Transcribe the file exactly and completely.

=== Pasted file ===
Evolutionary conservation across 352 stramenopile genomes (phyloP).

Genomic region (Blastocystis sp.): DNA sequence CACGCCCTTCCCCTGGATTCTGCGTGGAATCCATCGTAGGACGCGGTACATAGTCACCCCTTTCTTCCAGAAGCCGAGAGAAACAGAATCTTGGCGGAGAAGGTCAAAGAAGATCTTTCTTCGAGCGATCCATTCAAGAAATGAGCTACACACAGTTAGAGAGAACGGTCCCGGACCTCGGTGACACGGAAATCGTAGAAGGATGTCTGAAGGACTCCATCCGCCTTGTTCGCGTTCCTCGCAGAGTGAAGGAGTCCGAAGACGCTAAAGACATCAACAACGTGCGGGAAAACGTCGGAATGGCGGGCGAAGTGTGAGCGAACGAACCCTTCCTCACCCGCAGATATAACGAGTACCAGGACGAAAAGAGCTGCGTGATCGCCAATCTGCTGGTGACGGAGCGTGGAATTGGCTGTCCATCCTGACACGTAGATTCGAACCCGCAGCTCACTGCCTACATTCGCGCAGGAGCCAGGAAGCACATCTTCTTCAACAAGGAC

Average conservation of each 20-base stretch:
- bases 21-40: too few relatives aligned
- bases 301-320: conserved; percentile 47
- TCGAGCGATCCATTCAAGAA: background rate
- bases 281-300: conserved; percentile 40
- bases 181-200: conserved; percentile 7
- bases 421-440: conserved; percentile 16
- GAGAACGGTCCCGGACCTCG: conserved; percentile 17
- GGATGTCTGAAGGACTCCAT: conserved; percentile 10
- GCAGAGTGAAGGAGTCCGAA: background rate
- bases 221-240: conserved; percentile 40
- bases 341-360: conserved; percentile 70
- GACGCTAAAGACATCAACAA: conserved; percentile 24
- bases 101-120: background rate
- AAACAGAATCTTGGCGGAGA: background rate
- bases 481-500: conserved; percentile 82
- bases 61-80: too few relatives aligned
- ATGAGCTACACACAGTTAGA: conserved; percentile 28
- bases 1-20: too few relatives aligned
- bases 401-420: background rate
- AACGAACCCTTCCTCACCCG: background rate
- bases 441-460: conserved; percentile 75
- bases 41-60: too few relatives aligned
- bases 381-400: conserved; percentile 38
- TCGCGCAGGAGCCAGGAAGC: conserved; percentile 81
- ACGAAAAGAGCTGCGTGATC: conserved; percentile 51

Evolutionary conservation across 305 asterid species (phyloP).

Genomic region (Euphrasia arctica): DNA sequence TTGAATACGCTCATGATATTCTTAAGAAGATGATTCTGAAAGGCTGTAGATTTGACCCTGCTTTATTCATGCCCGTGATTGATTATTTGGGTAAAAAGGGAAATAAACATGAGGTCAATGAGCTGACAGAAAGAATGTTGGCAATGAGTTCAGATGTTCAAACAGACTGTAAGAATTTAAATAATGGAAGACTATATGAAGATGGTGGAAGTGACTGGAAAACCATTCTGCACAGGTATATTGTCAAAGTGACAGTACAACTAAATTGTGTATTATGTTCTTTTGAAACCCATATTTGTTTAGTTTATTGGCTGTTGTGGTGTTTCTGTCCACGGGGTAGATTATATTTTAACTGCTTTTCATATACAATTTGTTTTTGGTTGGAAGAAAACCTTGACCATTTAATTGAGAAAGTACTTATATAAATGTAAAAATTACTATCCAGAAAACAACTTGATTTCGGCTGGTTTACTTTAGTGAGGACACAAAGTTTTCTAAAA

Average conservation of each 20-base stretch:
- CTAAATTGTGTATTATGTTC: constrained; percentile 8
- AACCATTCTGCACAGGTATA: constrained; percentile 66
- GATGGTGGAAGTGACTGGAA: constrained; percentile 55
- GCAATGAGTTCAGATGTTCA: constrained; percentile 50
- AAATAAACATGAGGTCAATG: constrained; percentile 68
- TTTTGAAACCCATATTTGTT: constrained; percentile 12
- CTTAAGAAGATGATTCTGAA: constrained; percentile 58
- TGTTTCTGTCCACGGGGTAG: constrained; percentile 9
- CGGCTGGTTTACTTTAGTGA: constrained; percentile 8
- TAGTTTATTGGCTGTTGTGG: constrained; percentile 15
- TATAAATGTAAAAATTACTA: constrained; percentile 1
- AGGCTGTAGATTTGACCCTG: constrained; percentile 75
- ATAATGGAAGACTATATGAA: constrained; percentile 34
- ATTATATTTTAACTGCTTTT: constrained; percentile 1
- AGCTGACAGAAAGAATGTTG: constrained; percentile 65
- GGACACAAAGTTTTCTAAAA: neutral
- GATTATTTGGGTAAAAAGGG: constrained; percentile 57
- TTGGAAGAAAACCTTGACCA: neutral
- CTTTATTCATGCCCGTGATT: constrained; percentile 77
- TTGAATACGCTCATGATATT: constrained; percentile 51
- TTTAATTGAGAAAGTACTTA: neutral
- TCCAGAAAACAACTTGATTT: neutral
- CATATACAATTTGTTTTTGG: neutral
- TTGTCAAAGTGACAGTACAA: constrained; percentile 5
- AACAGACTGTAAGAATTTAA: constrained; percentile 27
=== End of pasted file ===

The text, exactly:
Evolutionary conservation across 352 stramenopile genomes (phyloP).

Genomic region (Blastocystis sp.): DNA sequence CACGCCCTTCCCCTGGATTCTGCGTGGAATCCATCGTAGGACGCGGTACATAGTCACCCCTTTCTTCCAGAAGCCGAGAGAAACAGAATCTTGGCGGAGAAGGTCAAAGAAGATCTTTCTTCGAGCGATCCATTCAAGAAATGAGCTACACACAGTTAGAGAGAACGGTCCCGGACCTCGGTGACACGGAAATCGTAGAAGGATGTCTGAAGGACTCCATCCGCCTTGTTCGCGTTCCTCGCAGAGTGAAGGAGTCCGAAGACGCTAAAGACATCAACAACGTGCGGGAAAACGTCGGAATGGCGGGCGAAGTGTGAGCGAACGAACCCTTCCTCACCCGCAGATATAACGAGTACCAGGACGAAAAGAGCTGCGTGATCGCCAATCTGCTGGTGACGGAGCGTGGAATTGGCTGTCCATCCTGACACGTAGATTCGAACCCGCAGCTCACTGCCTACATTCGCGCAGGAGCCAGGAAGCACATCTTCTTCAACAAGGAC

Average conservation of each 20-base stretch:
- bases 21-40: too few relatives aligned
- bases 301-320: conserved; percentile 47
- TCGAGCGATCCATTCAAGAA: background rate
- bases 281-300: conserved; percentile 40
- bases 181-200: conserved; percentile 7
- bases 421-440: conserved; percentile 16
- GAGAACGGTCCCGGACCTCG: conserved; percentile 17
- GGATGTCTGAAGGACTCCAT: conserved; percentile 10
- GCAGAGTGAAGGAGTCCGAA: background rate
- bases 221-240: conserved; percentile 40
- bases 341-360: conserved; percentile 70
- GACGCTAAAGACATCAACAA: conserved; percentile 24
- bases 101-120: background rate
- AAACAGAATCTTGGCGGAGA: background rate
- bases 481-500: conserved; percentile 82
- bases 61-80: too few relatives aligned
- ATGAGCTACACACAGTTAGA: conserved; percentile 28
- bases 1-20: too few relatives aligned
- bases 401-420: background rate
- AACGAACCCTTCCTCACCCG: background rate
- bases 441-460: conserved; percentile 75
- bases 41-60: too few relatives aligned
- bases 381-400: conserved; percentile 38
- TCGCGCAGGAGCCAGGAAGC: conserved; percentile 81
- ACGAAAAGAGCTGCGTGATC: conserved; percentile 51

Evolutionary conservation across 305 asterid species (phyloP).

Genomic region (Euphrasia arctica): DNA sequence TTGAATACGCTCATGATATTCTTAAGAAGATGATTCTGAAAGGCTGTAGATTTGACCCTGCTTTATTCATGCCCGTGATTGATTATTTGGGTAAAAAGGGAAATAAACATGAGGTCAATGAGCTGACAGAAAGAATGTTGGCAATGAGTTCAGATGTTCAAACAGACTGTAAGAATTTAAATAATGGAAGACTATATGAAGATGGTGGAAGTGACTGGAAAACCATTCTGCACAGGTATATTGTCAAAGTGACAGTACAACTAAATTGTGTATTATGTTCTTTTGAAACCCATATTTGTTTAGTTTATTGGCTGTTGTGGTGTTTCTGTCCACGGGGTAGATTATATTTTAACTGCTTTTCATATACAATTTGTTTTTGGTTGGAAGAAAACCTTGACCATTTAATTGAGAAAGTACTTATATAAATGTAAAAATTACTATCCAGAAAACAACTTGATTTCGGCTGGTTTACTTTAGTGAGGACACAAAGTTTTCTAAAA

Average conservation of each 20-base stretch:
- CTAAATTGTGTATTATGTTC: constrained; percentile 8
- AACCATTCTGCACAGGTATA: constrained; percentile 66
- GATGGTGGAAGTGACTGGAA: constrained; percentile 55
- GCAATGAGTTCAGATGTTCA: constrained; percentile 50
- AAATAAACATGAGGTCAATG: constrained; percentile 68
- TTTTGAAACCCATATTTGTT: constrained; percentile 12
- CTTAAGAAGATGATTCTGAA: constrained; percentile 58
- TGTTTCTGTCCACGGGGTAG: constrained; percentile 9
- CGGCTGGTTTACTTTAGTGA: constrained; percentile 8
- TAGTTTATTGGCTGTTGTGG: constrained; percentile 15
- TATAAATGTAAAAATTACTA: constrained; percentile 1
- AGGCTGTAGATTTGACCCTG: constrained; percentile 75
- ATAATGGAAGACTATATGAA: constrained; percentile 34
- ATTATATTTTAACTGCTTTT: constrained; percentile 1
- AGCTGACAGAAAGAATGTTG: constrained; percentile 65
- GGACACAAAGTTTTCTAAAA: neutral
- GATTATTTGGGTAAAAAGGG: constrained; percentile 57
- TTGGAAGAAAACCTTGACCA: neutral
- CTTTATTCATGCCCGTGATT: constrained; percentile 77
- TTGAATACGCTCATGATATT: constrained; percentile 51
- TTTAATTGAGAAAGTACTTA: neutral
- TCCAGAAAACAACTTGATTT: neutral
- CATATACAATTTGTTTTTGG: neutral
- TTGTCAAAGTGACAGTACAA: constrained; percentile 5
- AACAGACTGTAAGAATTTAA: constrained; percentile 27